Stewart, the Fox and the WizardPosted: July 1, 2011
Jon Stewart this week brilliantly withstood Fox News’ concerted effort to destroy The Daily Show host by turning their 24/7 propaganda machine against him. Instead of shrinking away as many Fox News opponents do, including the president of the United States, Mr. Stewart took what I can only refer to as the Art of War approach.
After trying to spin a fairly accurate impression of presidential candidate Herman Cain as a racial slur, Fox News ordered its Death Eaters to target a comic known for roles in such classic movies as Half Baked, Death To Smoochy, and Big Daddy. Clearly in the public’s interest of course. My, how petty Roger Ailes looked when Stewart returned fire by playing a reel of all his cultural, political, geographical, and ethnic impressions since steering The Daily Show from its Craig Kilborn celebrity-driven days.
These often over the top satirical impressions resonate with people who process the fabric of this multicultural democracy of ours through humor. Don’t Fox News commentators and republicans in general constantly berate the media for being too politically correct? I don’t remember Fox converting nearly as much air time into “fair and balanced” news when a GOP official in Southern California sent around a picture depicting President Obama as an ape, saying “now you know why no birth certificate.”
By depleting their ammunition, Mr. Stewart forced Fox News to slink back into the primordial soup from which it sprung a little over a decade ago. Jon Stewart stood by his sketches, his analysis of Fox programming, and most importantly, his humor.
This experience should teach the world two important lessons:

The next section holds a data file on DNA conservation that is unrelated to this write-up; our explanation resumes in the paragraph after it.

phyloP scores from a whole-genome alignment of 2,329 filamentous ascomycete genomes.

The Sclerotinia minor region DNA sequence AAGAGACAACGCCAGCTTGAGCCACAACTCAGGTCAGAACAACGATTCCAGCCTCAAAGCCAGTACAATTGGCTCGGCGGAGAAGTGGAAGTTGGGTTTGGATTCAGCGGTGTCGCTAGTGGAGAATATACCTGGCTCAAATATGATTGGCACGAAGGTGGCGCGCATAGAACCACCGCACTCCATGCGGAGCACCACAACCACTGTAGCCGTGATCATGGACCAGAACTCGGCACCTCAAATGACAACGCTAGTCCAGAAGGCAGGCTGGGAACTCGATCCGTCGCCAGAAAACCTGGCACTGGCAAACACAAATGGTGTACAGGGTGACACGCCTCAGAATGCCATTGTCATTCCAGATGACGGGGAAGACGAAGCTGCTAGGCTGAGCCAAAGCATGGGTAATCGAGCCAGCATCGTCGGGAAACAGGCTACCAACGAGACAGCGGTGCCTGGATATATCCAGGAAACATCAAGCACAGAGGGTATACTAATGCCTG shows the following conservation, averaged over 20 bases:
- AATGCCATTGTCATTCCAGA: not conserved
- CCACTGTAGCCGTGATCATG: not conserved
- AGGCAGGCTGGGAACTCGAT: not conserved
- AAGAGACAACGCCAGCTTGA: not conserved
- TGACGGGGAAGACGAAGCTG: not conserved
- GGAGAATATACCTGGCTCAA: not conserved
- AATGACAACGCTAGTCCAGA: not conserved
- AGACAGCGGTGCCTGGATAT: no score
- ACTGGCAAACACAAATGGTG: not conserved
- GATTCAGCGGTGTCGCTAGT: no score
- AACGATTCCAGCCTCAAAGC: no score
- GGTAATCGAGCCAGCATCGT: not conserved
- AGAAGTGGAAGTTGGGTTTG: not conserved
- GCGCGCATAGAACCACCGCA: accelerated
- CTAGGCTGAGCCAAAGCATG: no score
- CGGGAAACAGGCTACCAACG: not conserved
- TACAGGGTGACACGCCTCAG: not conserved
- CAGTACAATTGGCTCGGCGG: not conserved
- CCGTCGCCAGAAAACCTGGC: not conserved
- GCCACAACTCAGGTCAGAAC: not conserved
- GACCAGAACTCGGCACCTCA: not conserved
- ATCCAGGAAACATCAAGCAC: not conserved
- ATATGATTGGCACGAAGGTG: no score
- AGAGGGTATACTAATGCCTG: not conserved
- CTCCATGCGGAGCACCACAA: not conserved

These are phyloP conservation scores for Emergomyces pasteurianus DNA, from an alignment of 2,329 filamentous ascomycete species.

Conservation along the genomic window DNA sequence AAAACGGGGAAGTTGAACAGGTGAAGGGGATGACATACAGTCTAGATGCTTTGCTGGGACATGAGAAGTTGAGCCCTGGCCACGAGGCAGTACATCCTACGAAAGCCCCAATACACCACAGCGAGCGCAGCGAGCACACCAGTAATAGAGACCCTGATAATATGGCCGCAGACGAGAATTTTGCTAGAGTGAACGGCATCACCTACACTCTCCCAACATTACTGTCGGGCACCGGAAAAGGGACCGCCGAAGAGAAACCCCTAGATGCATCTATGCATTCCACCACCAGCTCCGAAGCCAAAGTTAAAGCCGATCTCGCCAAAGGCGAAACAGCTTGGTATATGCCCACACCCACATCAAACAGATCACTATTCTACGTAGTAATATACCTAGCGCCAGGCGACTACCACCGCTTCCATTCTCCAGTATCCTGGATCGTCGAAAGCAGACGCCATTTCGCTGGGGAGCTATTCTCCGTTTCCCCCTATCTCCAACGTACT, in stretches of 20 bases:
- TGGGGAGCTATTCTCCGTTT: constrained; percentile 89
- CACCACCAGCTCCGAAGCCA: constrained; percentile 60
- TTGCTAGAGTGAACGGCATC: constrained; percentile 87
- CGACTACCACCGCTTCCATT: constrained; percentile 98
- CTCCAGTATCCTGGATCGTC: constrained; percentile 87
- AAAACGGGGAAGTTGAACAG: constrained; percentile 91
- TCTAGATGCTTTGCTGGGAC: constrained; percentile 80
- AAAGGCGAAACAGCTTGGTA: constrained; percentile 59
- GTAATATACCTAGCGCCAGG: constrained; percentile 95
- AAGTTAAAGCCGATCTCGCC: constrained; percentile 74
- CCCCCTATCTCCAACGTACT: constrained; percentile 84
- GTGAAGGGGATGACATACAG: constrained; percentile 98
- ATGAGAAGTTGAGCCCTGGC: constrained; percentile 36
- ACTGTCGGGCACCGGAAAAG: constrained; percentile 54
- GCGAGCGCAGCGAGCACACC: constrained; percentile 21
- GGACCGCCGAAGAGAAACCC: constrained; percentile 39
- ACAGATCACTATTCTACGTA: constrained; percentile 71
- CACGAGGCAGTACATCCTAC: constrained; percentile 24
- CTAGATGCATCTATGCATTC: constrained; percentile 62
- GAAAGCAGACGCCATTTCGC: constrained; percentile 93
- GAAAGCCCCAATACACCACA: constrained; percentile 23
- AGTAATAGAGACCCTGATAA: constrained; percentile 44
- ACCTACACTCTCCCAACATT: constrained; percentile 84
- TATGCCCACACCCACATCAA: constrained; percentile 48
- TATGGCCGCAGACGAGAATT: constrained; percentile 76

(1.The best way to beat a storyteller isn’t to fight with facts.
Good storytellers make the audience suspend disbelief for the sake of a narrative. For example, the idea a Kenyan Muslim illegally infiltrated the US, gaining access to the highest levels of government by becoming President of the most impregnable political system in the world so he can enslave white people and lead a jihad against American Exceptionalism, forces us to suspend disbelief just as Superman can somehow hide his identity with just a pair of glasses. Facts take a back seat in any narrative.
Fox is a greater storyteller than Disney (oddly enough both are often accused of supporting fascism). Stewart defeated Fox by embracing their narrative of him as an unflinching liberal and hypocrite who reverts to using racist attacks against anyone who disagrees with him. Unlike Sean Hannity or the dearly departed Glenn Beck, Jon doesn’t need to personally or culturally attack someone that disagrees with him because he’s not afraid of people who disagree with him. It’s refreshing to see someone in the political arena that recognizes the strength in our country’s political system in allowing, and at times encouraging, dissent among its citizens. I think that’s pretty exceptional.
(2. The mainstream media proved itself lazy when it began to accept Fox’s narrative, just as they did during the presidential vote counting in 2000.
Bloggers chided Stewart for not being more partisan, news outlets questioned the role of satire in today’s political media environment, and some commentators went so far as to demand that Comedy Central get a right-wing comedy show. I won’t go into how inane this last comment is except to say these 3 things: conservative parody never seems to find an audience (look at Dennis Miller); Comedy Central runs such “real America” comics as Larry the Cable Guy and Jeff Dunham, the puppeteer with a Halloween skeleton dressed in a dish rag posing as a dead suicide bomber; and it has South Park which has espoused libertarian ideals like ending hate crime legislation and even inspiring the phrase “South Park conservative”.
Fox has created an illusion and promoted it as reality. While the height of their soapbox and strength of their megaphone may be sizable, they are nothing more than a device used to distract and intimidate those who think for themselves. The illusion itself is weak because it can’t adapt or change. Post-colonialists from Gandhi to Mandela to Guevara refused to fight imperialists on terms dictated to them by their oppressors. Instead, they fought their adversaries by unraveling the illusion of perceived power and brining to light the weaknesses inherent in the colonizer’s authority. Or, as Professor Dumbledore told Harry Potter in book 7 “just because something’s in your head, doesn’t mean it’s not real.”